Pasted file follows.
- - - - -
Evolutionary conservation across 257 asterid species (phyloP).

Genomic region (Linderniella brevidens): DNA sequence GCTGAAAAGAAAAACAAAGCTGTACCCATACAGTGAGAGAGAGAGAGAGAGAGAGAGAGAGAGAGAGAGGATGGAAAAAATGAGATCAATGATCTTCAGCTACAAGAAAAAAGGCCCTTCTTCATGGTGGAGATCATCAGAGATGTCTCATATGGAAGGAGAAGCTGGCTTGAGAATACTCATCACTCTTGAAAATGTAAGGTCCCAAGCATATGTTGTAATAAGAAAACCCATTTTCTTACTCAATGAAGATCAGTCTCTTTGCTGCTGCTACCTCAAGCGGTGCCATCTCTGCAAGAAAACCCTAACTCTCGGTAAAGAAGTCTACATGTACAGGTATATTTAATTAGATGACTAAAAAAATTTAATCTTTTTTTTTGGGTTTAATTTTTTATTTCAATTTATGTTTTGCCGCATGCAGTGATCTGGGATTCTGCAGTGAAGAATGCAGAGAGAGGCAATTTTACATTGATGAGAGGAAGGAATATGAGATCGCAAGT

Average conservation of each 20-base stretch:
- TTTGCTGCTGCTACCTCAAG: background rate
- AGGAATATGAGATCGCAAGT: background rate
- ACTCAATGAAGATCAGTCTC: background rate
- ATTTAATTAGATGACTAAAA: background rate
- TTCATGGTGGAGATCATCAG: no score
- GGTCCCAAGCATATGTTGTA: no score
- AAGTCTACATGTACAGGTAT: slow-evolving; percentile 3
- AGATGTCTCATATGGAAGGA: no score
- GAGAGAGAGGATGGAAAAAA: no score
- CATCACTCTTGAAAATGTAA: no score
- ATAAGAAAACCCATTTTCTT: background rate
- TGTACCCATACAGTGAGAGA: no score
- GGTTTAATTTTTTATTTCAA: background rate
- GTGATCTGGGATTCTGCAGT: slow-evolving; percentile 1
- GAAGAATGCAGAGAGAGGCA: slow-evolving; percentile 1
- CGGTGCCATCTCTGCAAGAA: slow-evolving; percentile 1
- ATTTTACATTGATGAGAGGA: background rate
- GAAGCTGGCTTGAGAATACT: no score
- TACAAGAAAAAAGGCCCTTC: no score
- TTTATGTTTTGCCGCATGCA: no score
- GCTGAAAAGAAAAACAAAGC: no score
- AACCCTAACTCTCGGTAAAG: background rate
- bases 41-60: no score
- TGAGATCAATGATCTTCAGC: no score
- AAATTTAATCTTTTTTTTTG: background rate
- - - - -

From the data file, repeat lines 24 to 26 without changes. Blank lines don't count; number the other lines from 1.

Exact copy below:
- GCTGAAAAGAAAAACAAAGC: no score
- AACCCTAACTCTCGGTAAAG: background rate
- bases 41-60: no score